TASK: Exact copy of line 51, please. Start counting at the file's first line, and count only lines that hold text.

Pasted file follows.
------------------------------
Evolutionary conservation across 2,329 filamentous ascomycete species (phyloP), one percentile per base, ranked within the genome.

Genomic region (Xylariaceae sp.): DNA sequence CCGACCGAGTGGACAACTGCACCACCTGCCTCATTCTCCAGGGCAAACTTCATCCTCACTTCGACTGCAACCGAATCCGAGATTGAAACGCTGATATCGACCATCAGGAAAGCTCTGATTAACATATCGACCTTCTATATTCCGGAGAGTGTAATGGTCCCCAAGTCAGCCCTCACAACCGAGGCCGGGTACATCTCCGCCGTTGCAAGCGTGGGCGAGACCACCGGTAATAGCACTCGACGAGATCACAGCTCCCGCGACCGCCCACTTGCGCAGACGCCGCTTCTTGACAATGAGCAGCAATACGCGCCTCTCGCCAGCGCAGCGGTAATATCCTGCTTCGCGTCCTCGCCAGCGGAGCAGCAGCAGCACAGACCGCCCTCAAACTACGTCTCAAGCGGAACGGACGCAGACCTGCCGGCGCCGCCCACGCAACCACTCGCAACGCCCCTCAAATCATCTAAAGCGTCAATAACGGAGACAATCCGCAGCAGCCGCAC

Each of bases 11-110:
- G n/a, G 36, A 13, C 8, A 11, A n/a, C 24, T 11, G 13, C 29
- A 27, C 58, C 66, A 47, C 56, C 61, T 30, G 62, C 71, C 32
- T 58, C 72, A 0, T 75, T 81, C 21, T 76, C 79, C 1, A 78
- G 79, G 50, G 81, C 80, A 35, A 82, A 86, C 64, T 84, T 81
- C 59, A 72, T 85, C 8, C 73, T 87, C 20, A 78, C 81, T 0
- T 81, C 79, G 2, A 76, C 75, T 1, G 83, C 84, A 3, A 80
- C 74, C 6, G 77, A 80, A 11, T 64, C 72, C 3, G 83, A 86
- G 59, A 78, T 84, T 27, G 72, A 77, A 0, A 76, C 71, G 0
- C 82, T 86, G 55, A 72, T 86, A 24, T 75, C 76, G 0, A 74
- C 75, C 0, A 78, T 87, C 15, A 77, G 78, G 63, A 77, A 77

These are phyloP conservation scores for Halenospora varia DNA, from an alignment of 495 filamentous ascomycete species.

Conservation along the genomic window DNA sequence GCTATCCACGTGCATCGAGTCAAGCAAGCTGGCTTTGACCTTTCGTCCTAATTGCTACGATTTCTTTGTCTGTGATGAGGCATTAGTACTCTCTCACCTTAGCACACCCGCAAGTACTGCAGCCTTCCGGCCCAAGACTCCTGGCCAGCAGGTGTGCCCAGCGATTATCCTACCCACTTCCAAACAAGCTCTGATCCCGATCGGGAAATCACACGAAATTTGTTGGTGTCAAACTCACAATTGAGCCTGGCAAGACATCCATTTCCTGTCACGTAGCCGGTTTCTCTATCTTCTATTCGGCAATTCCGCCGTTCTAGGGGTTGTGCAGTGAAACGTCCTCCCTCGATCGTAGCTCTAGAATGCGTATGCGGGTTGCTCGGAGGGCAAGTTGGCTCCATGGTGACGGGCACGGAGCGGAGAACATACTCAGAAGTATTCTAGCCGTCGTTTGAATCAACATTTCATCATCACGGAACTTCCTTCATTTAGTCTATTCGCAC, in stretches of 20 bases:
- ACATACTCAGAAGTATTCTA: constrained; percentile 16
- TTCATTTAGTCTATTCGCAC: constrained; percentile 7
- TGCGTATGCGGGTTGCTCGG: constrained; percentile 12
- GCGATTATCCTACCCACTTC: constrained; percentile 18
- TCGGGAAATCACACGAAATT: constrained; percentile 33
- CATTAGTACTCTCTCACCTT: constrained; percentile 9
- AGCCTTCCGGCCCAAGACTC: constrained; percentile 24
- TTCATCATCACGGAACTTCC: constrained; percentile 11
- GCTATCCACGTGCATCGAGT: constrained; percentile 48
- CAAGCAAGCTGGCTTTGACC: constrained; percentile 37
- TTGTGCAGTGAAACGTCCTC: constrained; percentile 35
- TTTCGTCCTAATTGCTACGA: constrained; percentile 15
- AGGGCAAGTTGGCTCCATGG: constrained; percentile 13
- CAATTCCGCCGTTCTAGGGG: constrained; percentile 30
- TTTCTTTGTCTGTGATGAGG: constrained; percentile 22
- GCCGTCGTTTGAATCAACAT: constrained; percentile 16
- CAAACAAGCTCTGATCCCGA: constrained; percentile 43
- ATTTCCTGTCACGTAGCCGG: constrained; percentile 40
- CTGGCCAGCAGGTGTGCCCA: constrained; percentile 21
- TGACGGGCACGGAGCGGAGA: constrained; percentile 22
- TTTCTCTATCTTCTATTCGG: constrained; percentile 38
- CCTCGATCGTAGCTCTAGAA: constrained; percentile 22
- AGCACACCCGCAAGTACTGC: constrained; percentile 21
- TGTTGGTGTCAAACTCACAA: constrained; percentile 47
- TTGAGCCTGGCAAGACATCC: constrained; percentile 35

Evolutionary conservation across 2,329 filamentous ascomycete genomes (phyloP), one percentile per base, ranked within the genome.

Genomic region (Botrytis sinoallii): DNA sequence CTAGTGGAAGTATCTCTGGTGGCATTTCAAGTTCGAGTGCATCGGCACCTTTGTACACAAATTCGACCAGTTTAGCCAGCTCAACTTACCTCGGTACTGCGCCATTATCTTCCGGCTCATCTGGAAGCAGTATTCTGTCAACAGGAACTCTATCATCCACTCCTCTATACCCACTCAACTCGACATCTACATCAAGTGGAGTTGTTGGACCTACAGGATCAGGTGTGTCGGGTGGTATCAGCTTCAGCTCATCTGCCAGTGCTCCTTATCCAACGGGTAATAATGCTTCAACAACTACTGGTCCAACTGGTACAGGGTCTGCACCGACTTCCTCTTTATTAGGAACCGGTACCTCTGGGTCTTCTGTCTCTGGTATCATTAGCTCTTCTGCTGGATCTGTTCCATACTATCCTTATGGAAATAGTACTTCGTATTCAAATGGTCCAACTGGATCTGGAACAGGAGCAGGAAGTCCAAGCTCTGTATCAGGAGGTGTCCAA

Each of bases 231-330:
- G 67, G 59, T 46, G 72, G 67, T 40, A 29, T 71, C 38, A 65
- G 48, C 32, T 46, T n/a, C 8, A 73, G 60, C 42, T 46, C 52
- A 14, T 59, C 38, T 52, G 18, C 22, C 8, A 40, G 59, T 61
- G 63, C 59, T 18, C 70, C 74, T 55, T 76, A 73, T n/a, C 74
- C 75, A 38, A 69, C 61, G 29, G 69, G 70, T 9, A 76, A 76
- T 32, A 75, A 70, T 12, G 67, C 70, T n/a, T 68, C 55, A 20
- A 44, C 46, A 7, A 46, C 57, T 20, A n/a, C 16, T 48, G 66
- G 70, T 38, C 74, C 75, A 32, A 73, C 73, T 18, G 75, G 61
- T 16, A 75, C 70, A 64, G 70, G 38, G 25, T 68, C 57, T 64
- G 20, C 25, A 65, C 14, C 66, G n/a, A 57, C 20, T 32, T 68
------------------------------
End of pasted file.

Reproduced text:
- G 70, T 38, C 74, C 75, A 32, A 73, C 73, T 18, G 75, G 61